Over the course of a week, my wife and I drink a bunch o’wine – almost always with food. Since I’ve always been fascinated by wine at the table with food, I thought it would be fun to recap not only the wines we’ve been drinking, but also how they pair (or don’t pair) with the foods at our table. It features my pick for Wine of the Week - a wine I particularly enjoy, whether it’s something new and different, is a great value, or from a producer worth checking out; for the week ended May 17th, 2015.
2013 Château La Canorgue Luberon Rosé - Retail – $20
Pink orange color with promising red fruit, lavender, anise and a bit of mineral aromas. On the palate it’s medium-bodied and fresh with tart cherry, red currant, and spice flavors and a lingering tangy mineral driven finish. 50/50 Blend of Grenache/Syrah Very good; 86-88 pts
Scharffenberger Brut Excellence - Retail – $16
Pale gold color with appealing brioche, soft red fruits, pear, citrus and a kiss of spice aromas. On the palate, it’s medium-bodied with a creamy mousse, and a soft harmonious character. It shows pear, strawberry , mandarin orange, just a bit of plum and cinnamon flavors with a clean satisfying finish. Very good; 86-88 pts
2013 Casa D’Ambra Biancolella Ischia Frassitelli - Retail – $28
Pale golden color with restrained honey, yellow apple, sea breeze and wet stone aromas. On the palate, it’s light-bodied, and focused with a wonderful texture and good acidity with apricot, yellow apple, honey, and a bit of almond flavors with a mineral driven lingering finish. Very good; 86-88 pts
2008 Bisceglia Aglianico del Vulture Gudarrà - Retail – $20
Very dark crimson color with a black fruits, tar, dark chocolate, and glimpses of truffle and violet aromas. On the palate, it’s medium-bodied with astringent tannins and black currant, black cherry, plum and bittersweet chocolate flavors. Long finish. Very Good to Outstanding; 89-91 pts
Wine of the Week
It was a week of “firsts” for me. I tried a couple of Italian wines from Campania region for the first time. One made from Biancolella, a new to me, grape that is usually blended with Forestera for Ischia Bianco. But my bottle was 100% Biancolella. The other was a red made from ,arguably, southern Italy’s most important variety Aglianico, (specifically Aglianico del Vulture – a region known as It is one of southern Italy’s greatest wines and has been dubbed the ‘Barolo of the South’) I enjoyed both, though, I would have enjoyed the Aglianico more had it not been as tannic as it was.
It was also my first time trying a Rose from Luberon region of the France. Also quite enjoyable.
In fact, I enjoyed all the wines pretty much equally. In such a situation, I ask myself “Which wine would you buy again?”
This week, the answer, and my Wine of the Week is the Scharffenberger Brut Excellence.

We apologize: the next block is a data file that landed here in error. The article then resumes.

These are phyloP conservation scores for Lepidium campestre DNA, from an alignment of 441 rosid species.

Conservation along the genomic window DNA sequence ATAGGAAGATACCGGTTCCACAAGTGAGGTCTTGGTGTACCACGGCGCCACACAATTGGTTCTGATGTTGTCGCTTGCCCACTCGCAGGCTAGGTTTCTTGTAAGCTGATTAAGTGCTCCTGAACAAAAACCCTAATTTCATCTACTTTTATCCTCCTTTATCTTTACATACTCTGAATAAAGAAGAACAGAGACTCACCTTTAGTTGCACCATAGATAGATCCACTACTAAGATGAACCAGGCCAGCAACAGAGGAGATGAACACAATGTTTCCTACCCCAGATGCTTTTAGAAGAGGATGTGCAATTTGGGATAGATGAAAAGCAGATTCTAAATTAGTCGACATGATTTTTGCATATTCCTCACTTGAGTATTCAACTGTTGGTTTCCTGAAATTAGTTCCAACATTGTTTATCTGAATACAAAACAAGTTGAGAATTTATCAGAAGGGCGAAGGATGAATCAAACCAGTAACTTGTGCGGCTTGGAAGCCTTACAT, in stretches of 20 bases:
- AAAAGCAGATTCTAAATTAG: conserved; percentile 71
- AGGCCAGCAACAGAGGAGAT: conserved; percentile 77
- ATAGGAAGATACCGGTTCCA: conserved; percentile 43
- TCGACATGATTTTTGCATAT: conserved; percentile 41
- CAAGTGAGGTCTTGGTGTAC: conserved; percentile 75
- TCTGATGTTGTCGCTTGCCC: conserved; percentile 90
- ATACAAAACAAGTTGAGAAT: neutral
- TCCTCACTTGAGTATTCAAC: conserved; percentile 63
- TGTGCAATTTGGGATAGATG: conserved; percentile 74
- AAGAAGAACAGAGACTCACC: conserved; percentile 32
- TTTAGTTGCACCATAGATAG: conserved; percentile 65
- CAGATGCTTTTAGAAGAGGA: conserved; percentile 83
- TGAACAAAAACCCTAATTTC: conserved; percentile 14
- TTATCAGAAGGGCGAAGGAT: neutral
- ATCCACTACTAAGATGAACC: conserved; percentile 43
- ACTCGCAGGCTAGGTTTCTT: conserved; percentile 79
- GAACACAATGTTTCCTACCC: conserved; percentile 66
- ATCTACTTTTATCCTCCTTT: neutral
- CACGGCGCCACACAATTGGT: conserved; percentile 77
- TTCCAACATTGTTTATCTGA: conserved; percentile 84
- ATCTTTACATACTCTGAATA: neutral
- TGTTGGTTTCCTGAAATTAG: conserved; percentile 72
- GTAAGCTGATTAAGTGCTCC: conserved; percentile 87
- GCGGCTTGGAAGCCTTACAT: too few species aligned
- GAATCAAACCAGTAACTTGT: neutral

From the winery…
The history of Scharffenberger Cellars begins in 1981 in the heart of California’s Anderson Valley. Situated only miles from the coastal influences of the Pacific Ocean, Scharffenberger Cellars also enjoys the deep soils and sunshine within the protected valley. Originally founded by John Scharffenberger, the company has gone through many transitions, including a name change when it was formally known as Pacific Echo from 1998 until July 2004. Today, the name has been restored back to Scharffenberger Cellars under the new management of Maisons Marques & Domaines (Champagne Louis Roederer, and Roederer Estate among others).
With the many changes at Scharffenberger Cellars, what has remained consistent is the quality and the original philosophy behind the winemaking. Tex Sawyer, winemaker since 1989 continues to manage the winemaking program and today works with the new ownership to restore the glory of the original brand name.
The Brut Excellence is made from Schraffenberger’s own 120-acre vineyards in the Anderson Valley. In addition, Scharffenberger Cellars has long-term contracts with select vineyards in the greater Mendocino County
The Scharffenberger Brut is blended with two-thirds Pinot Noir and one-third Chardonnay. All the fruit for Scharffenberger Brut undergoes 100% malolactic fermentation. It is aged two years on lees. 1% RS. 12% alcohol.
It would be interesting to taste this wine blind back to back with its Anderson Valley stable mate the Roederer Estate Brut. The primary difference between the two are that the Schraffenberger undergoes malolactic fermentation, while the Roederer Estate Brut doesn’t. The Roederer has slightly higher RS at 1.2% and retails for $4 more.
We paired this wine with fried chicken, as well a pulled pork sandwich. If you haven’t tried sparkling wine and fried chicken together…you’re missing a treat. That make the Scharffenberg and Fried Chicken my Food and Wine Pairing of the Week!
What was your Wine of the Week? Any killer Food and Wine pairings?
Martin Redmond is a Financial Executive by day, and a certified wine geek with latent foodie tendencies the rest of the time. In addition to the wine lifestyle and food he enjoys family, fitness and traveling. He likes to get thoughts of wine off his mind by sharing experiences on his ENOFYLZ Wine blog, which features wine reviews, wine country travel, and wine and food pairings.
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